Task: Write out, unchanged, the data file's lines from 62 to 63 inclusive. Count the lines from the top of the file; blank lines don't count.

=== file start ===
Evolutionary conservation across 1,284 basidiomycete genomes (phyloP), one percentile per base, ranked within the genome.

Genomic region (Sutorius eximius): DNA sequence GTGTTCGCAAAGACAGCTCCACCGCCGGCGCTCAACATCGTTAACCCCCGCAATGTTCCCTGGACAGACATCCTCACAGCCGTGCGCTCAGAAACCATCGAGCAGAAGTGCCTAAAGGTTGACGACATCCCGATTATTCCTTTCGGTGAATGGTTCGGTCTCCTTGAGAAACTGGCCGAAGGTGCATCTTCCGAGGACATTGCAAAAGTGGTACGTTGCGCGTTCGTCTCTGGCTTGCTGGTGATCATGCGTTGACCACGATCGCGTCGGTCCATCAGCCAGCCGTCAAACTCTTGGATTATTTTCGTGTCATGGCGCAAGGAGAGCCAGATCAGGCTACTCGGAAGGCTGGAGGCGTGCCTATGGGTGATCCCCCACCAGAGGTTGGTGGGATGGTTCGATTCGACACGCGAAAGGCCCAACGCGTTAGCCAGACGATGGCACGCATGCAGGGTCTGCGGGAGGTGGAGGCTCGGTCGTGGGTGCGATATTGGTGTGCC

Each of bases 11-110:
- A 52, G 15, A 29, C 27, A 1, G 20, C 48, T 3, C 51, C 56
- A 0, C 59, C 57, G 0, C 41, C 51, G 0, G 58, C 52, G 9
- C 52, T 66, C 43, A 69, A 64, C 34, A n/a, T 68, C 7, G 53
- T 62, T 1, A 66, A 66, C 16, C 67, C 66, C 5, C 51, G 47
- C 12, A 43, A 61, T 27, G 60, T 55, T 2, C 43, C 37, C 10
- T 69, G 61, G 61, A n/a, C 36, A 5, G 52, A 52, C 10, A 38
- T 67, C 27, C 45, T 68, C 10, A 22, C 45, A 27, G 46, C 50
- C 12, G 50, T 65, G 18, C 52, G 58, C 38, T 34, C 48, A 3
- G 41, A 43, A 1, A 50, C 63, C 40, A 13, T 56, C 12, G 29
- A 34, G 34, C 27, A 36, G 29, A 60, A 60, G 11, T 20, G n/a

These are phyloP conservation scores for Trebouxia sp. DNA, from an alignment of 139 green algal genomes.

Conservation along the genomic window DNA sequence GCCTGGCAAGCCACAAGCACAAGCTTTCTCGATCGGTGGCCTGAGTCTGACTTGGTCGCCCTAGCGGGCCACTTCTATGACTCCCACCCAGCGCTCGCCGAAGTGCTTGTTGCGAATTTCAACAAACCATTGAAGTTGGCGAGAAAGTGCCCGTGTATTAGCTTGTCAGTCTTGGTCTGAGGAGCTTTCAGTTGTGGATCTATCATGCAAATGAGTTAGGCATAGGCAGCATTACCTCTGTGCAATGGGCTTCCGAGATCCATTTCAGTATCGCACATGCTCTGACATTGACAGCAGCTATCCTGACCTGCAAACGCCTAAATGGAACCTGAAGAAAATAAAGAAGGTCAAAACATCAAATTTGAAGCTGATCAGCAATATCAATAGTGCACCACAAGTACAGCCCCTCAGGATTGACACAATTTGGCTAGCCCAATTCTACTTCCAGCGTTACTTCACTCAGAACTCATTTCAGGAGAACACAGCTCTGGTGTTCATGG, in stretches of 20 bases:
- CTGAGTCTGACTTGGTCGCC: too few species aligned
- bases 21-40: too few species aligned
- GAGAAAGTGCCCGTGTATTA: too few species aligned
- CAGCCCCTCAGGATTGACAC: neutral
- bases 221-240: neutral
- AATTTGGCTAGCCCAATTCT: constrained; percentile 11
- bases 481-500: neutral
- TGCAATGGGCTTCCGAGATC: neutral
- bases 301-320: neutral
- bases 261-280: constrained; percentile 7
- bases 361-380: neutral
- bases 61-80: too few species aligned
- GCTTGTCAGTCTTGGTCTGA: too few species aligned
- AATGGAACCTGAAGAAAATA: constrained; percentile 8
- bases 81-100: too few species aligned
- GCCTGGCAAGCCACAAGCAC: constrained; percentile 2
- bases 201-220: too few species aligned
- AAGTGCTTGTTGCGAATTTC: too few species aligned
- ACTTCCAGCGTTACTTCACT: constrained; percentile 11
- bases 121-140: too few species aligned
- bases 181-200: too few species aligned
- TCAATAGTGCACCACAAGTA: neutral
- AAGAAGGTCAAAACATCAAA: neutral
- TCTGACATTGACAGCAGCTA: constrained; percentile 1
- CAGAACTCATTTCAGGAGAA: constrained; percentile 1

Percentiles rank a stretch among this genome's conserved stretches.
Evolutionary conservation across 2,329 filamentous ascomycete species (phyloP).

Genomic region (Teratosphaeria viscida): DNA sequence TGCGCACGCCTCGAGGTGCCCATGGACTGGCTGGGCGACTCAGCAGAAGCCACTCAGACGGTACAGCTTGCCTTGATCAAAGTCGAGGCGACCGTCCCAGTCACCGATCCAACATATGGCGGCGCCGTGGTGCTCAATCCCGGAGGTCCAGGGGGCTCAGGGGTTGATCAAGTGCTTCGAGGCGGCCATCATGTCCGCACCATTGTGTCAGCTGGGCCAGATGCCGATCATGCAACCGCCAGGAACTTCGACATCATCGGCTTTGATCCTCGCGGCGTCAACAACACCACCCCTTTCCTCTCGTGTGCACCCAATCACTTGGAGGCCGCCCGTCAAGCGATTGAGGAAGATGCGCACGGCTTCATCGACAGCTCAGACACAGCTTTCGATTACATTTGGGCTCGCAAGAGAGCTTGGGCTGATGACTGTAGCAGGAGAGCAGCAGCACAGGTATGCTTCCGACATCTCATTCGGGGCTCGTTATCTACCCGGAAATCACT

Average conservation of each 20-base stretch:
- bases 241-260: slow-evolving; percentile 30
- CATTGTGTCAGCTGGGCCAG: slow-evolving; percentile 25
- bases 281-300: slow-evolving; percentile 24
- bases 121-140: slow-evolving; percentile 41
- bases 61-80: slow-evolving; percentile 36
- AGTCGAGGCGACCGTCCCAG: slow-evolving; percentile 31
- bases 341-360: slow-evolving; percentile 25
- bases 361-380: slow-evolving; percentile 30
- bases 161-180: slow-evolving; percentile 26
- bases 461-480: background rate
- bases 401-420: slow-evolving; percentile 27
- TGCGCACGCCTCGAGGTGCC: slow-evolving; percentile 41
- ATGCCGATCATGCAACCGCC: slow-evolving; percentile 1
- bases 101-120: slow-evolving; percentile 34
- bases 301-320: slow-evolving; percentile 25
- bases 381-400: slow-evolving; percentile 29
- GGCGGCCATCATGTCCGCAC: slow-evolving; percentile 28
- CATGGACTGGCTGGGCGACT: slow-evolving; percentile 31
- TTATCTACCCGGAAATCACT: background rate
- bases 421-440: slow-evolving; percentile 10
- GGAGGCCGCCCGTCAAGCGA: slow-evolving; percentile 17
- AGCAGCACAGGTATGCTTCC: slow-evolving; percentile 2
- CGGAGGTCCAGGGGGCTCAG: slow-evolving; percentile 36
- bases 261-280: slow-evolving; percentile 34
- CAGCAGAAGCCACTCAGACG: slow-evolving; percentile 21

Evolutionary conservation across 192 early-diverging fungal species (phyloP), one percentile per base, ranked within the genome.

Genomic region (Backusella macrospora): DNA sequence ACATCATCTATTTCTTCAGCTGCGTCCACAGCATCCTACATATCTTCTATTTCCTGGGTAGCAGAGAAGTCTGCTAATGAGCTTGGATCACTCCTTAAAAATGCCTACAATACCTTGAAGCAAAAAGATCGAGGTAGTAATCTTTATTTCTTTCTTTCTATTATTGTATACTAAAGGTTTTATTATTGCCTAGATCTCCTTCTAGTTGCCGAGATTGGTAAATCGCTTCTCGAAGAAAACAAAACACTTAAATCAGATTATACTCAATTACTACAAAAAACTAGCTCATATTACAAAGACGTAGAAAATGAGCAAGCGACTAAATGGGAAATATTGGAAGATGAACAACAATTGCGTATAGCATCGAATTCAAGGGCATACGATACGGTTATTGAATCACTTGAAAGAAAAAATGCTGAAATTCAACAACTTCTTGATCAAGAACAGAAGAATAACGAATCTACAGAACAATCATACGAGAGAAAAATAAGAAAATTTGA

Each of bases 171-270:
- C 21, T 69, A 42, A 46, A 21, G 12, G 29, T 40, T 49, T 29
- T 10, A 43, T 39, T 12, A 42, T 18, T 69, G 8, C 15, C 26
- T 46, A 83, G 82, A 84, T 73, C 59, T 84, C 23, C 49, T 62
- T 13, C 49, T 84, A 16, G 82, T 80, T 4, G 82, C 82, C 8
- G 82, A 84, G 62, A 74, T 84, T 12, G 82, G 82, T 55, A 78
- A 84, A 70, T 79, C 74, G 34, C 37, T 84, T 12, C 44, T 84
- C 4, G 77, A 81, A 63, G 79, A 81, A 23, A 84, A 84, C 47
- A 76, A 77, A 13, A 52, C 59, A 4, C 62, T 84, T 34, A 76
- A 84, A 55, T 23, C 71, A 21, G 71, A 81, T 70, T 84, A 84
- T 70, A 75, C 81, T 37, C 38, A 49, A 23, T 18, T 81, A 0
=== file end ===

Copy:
- CATGGACTGGCTGGGCGACT: slow-evolving; percentile 31
- TTATCTACCCGGAAATCACT: background rate